¶ Commerce trumps all. “We just want to maintain safety as we go through this and that means everyone involved. . . . We don’t want anybody hurt or run over down there. We just want to make sure commerce can continue as it should.” —Morton County (North Dakota) Sheriff Kyle Kirchmeier, quoted in Lee Strubinger, South Dakota Public Radio
¶ “Only when the last tree has died and the last river been poisoned and the last fish been caught will we realize we cannot eat money.” —Cree proverb
¶ Confession. “We have seen that the white man does not take his religion any more seriously than his laws, that he keeps both of them just behind him, like Helpers, to use when they might do him good. … These are not our ways. We kept the laws we made and lived by our religion. We have never understood the white man, who fools no one but himself.” —Chief Plenty-Coups, Crow nation
¶ For the Lakota, the Dakota Access Pipeline is associated with the “black snake” (see right) of an ancient Lakota prophecy that predicted one day a black snake would crawl out of the ground, bringing great destruction to the People of the Plains.
¶ Hymn of lamentation. “Sitting Bull Memorial Song,” Lakota Thunder.
¶ “The reservation, of course, is where the Native Americans were told to live when the vast lands they ranged were taken by others. The Great Sioux Reservation, formed in the eighteen-sixties, shrunk again and again. In the nineteen-fifties and early sixties, the Army Corps of Engineers—the same Army Corps now approving the pipeline—built five large dams along the Missouri, forcing Indian villages to relocate. More than two hundred thousand acres disappeared beneath the water. —Bill McKibben, “A Pipeline Fight and America’s Dark Past,” The New Yorker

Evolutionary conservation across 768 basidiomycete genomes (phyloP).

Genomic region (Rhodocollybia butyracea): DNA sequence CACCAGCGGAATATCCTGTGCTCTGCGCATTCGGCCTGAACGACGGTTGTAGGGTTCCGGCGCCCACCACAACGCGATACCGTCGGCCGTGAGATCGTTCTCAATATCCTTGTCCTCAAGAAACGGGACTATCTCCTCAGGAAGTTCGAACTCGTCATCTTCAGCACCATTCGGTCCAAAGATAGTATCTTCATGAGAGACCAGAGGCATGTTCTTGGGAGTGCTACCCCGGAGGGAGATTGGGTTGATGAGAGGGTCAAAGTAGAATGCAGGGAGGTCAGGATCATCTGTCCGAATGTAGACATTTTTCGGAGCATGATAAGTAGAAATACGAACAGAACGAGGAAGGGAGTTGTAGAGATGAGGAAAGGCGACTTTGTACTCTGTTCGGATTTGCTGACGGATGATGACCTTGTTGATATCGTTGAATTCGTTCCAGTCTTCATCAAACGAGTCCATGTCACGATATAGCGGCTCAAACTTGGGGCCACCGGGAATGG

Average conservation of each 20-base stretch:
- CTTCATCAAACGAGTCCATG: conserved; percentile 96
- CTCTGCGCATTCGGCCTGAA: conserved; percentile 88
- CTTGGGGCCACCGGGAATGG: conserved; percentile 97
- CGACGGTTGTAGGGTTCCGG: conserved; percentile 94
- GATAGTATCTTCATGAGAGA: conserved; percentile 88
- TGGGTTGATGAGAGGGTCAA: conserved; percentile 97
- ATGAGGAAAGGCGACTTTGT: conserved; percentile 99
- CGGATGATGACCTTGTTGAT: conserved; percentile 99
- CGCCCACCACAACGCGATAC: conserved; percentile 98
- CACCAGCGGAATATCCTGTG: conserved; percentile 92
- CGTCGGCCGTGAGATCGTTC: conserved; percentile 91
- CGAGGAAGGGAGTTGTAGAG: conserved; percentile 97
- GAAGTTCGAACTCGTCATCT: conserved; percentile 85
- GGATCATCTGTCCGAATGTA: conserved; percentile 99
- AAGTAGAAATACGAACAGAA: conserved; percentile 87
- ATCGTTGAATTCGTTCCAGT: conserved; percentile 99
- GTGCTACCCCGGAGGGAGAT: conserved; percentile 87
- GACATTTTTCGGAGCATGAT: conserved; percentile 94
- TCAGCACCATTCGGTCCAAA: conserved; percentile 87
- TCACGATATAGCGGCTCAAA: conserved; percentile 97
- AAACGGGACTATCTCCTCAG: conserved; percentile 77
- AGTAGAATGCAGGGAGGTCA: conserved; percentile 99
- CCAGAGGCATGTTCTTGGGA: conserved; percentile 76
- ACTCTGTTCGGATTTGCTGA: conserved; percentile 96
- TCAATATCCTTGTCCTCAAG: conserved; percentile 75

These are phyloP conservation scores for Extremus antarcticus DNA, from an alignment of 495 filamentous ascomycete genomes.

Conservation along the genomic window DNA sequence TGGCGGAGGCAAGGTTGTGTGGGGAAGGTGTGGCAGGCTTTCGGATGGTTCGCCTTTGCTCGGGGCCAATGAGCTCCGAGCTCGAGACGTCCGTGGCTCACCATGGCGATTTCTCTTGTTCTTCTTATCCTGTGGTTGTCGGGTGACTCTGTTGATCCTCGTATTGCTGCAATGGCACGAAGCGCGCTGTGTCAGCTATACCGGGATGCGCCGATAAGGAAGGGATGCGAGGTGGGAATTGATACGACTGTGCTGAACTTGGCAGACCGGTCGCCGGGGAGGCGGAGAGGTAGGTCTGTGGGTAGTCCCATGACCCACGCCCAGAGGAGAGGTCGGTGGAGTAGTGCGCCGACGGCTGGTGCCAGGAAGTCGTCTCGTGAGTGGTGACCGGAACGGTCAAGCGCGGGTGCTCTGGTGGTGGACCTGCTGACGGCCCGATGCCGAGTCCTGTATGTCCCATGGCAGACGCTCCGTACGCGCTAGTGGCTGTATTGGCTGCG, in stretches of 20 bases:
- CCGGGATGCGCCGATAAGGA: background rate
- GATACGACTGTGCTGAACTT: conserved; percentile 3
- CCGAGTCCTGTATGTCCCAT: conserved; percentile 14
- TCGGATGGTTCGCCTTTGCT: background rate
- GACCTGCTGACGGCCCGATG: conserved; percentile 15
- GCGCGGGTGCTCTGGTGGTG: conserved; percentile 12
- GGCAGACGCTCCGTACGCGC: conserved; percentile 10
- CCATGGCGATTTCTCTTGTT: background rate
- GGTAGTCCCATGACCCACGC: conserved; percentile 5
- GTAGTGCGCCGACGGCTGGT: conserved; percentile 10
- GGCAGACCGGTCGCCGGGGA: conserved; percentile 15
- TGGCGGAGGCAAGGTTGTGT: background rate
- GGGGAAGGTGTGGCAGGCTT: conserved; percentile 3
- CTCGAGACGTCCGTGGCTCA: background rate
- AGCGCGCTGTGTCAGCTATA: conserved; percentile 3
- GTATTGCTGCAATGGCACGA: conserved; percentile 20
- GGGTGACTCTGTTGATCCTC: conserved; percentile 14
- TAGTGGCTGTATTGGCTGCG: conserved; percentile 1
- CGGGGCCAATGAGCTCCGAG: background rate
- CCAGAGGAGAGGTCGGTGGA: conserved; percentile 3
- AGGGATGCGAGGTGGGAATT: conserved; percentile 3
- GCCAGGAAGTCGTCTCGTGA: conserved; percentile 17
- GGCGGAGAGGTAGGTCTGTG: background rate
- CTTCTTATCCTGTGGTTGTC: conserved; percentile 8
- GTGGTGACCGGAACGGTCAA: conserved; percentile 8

¶ Words of assurance. “Spirit Healing Song – Lakota.”
¶ “Since 2010, over 3,300 incidents of crude oil and liquefied natural gas leaks or ruptures have occurred on U.S. pipelines. These incidents have killed 80 people, injured 389 more, and cost $2.8 billion in damages. They also released toxic, polluting chemicals in local soil, waterways, and air.” —Amanda Starbuck, Center for Effective Government (Thanks Brent.)
¶ “A North Dakota oil well owned by Oasis Petroleum Inc. blew out over the weekend [15-16 October 2016] and has yet to be capped, leaking more than 67,000 gallons of crude so far and endangering a tributary of the Missouri River, state officials said.” —Ernest Scheyder, Reuters
Left: One of three camp sites of the Standing Rock Sioux “Water Protectors” and their allies opposing the Dakota Access Pipeline. RNS photo by Emily McFarlan Miller.
¶ “Sunoco Logistics, the future operator of the [Dakota Access Pipeline] delayed this month after Native American protests in North Dakota, spills crude more often than any of its competitors with more than 200 leaks since 2010, according to a Reuters analysis of government data.” —Liz Hampton, Reuters
¶ “How to Contact the 17 Banks Funding the Dakota Access Pipeline. Here are CEO names, emails, and phone numbers—because banks have choices when it comes to what projects they give loans to.” —Emily Fuller, YES! magazine
¶ Hymn of intercession. “Lakota National Anthem,” Porcupine Singers of Pine Ridge Indian Reservation.
¶ In 1987, the United States Senate acknowledged that the Great Law of Peace of the Iroquois Nations served as a model for the Constitution of the United States. —U.S. S. Con. Res. 76, 2 Dec. 1987